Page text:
This one touches me. When I was small, I don't remember having imaginary friends. Instead, I had an imaginary double, a robot who looked and thought just like me so I could be in two places at once. A robot who liked me and was my friend, and almost a brother. But he was talked of only in play with my sister, as we discussed our childish travels across the universe, to planets made of cookie dough (various types, baked and unbaked; she had a chocolate chip mine there, I think) or bread or machinery (it was a robot factory, of course, for the company I owned that made my double, but I forget the name now).

Also, I've been considering recently how artificial brains might be made, and the development of intelligence in things which are made rather than growing of themselves.
ysabetwordsmith From: ysabetwordsmith Date: February 10th, 2010 06:16 am (UTC) (Link)

Thank you!

>>This one touches me. <<

I'm happy to hear that.

>> When I was small, I don't remember having imaginary friends. Instead, I had an imaginary double, a robot who looked and thought just like me so I could be in two places at once. A robot who liked me and was my friend, and almost a brother.<<

How sweet!

>>But he was talked of only in play with my sister, as we discussed our childish travels across the universe, to planets made of cookie dough<<

I love this. Thank you so much for sharing.

>>Also, I've been considering recently how artificial brains might be made, and the development of intelligence in things which are made rather than growing of themselves.<<

I have explored this idea variously in fiction and poetry. You'd probably like the silico androids in my science fantasy universe. Their bodies were built, but they were intended only as sophisticated robots with programming to mimic human emotion. It was a surprise to everyone that some of them woke up and had souls.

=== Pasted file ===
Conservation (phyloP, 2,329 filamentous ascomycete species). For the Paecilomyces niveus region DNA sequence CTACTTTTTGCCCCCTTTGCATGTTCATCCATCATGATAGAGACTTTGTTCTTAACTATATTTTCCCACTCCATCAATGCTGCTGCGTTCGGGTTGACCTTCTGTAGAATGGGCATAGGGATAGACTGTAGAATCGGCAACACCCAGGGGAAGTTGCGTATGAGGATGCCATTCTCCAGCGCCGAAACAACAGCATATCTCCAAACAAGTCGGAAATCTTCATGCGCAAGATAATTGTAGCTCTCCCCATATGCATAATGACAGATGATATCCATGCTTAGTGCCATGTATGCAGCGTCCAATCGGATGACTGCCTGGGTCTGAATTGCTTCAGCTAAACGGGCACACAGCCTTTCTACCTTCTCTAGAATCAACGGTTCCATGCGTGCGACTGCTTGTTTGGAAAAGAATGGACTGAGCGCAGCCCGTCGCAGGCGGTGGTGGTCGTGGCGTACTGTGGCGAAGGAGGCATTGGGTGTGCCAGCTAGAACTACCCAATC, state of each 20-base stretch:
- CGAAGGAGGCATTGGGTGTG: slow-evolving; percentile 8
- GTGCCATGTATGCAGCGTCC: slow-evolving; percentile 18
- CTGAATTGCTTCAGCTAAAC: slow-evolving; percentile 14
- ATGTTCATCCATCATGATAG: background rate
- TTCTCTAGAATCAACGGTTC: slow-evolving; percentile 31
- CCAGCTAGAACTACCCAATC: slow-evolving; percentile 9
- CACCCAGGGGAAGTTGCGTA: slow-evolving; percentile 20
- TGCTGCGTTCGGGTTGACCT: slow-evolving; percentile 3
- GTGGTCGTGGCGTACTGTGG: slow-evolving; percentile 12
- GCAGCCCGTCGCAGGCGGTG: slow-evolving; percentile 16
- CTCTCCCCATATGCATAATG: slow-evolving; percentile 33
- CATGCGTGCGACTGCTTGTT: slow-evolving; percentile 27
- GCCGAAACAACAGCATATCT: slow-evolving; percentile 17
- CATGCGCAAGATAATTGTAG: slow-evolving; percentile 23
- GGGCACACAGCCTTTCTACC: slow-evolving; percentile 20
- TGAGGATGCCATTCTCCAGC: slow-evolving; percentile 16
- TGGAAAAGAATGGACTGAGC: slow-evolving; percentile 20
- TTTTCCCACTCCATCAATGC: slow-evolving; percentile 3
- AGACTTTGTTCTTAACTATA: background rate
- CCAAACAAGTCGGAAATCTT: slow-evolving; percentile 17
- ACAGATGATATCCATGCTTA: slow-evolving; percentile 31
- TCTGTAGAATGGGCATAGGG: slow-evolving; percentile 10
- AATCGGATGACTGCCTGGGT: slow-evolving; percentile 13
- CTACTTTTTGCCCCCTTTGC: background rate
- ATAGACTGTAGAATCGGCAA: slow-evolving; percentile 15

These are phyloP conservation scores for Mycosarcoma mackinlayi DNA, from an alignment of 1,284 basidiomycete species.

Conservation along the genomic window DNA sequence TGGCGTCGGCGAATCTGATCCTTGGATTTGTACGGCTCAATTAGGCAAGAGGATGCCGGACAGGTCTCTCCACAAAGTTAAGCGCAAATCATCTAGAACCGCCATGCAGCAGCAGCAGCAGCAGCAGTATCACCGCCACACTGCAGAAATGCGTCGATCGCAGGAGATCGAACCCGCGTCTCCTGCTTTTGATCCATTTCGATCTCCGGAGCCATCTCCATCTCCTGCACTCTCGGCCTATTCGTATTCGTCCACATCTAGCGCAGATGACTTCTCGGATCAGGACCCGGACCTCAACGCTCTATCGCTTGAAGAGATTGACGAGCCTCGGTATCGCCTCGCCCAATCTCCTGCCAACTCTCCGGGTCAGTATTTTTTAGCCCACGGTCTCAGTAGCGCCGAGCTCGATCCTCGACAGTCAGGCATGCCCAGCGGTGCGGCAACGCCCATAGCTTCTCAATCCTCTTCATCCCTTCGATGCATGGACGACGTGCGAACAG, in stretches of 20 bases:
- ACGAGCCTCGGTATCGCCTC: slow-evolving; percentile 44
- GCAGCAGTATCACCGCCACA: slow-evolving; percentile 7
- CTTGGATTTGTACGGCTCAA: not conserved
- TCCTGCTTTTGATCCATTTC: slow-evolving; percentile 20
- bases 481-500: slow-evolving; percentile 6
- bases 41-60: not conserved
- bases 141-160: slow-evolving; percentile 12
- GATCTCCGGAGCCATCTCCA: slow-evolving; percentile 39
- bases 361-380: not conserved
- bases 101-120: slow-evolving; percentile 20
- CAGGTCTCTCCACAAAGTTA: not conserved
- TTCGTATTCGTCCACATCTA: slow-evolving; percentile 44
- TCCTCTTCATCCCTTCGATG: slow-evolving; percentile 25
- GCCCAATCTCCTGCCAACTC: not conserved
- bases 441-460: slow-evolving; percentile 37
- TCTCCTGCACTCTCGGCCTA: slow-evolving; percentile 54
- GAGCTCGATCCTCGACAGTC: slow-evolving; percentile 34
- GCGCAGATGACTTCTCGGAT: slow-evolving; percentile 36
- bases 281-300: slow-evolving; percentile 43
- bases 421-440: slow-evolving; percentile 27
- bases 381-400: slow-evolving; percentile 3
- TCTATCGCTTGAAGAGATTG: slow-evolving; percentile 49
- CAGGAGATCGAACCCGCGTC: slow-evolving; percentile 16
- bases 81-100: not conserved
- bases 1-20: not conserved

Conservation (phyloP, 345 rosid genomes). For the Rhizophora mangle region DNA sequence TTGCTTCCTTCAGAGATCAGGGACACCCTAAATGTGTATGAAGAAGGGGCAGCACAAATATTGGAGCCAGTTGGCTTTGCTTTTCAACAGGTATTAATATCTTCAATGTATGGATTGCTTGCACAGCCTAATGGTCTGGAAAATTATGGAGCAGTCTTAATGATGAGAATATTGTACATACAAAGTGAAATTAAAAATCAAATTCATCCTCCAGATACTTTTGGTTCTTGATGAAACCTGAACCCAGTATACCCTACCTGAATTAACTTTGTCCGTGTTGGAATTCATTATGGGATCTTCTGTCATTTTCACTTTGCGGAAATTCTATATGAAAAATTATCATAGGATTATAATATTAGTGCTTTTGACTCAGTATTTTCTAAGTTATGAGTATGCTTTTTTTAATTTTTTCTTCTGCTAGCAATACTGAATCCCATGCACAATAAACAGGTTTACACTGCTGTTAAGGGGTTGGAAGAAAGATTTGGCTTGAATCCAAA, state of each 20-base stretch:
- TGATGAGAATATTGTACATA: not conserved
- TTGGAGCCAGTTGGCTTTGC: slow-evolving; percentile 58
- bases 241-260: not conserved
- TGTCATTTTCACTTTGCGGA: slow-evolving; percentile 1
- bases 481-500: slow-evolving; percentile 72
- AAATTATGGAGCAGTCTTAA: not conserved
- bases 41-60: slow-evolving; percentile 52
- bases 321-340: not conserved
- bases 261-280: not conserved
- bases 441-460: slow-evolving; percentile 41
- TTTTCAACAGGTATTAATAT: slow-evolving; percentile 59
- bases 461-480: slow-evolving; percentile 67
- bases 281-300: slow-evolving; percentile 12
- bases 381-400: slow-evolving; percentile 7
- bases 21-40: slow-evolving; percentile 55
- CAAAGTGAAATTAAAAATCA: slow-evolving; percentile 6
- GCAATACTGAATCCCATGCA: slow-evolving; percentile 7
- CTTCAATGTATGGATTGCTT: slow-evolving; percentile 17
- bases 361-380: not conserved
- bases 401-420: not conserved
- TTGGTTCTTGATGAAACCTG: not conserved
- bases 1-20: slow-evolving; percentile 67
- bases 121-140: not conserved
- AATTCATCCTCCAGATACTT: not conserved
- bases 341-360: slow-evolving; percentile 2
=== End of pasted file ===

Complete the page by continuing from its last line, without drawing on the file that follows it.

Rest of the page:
siege From: siege Date: February 10th, 2010 07:04 am (UTC) (Link)

Re: Thank you!

I'm thinking that as we advance, we'll be creating circuits out of plastic films soon enough; and with the description (and now subsequent invention/discovery) of the memristor, we have an electronic component which may in fact simulate a neuron in its behavior. Imagine multi-dimensional films or foams of plastic memristors, woven in clumps of neural columns to simulate the structure of a natural brain, given an initial weighted charge which is then quickly trained for a particular purpose -- but able to easily learn new tasks over time.

An adaptable, damage-resistant artificial brain, made of cheap materials. It wouldn't grow, and neurons couldn't grow new dendrons, but it would think almost exactly as we do. It would probably age, but only at the rate that the base materials decay, which could be made as fast or slow as we wanted (within reason). The only thing we'd need then would be safety measures and assistive devices (like silicon-based circuits that wouldn't age nearly so fast) which help train an uncertain young mind and support an uncertain old one to its retirement, and we'd have a race of thinking machines.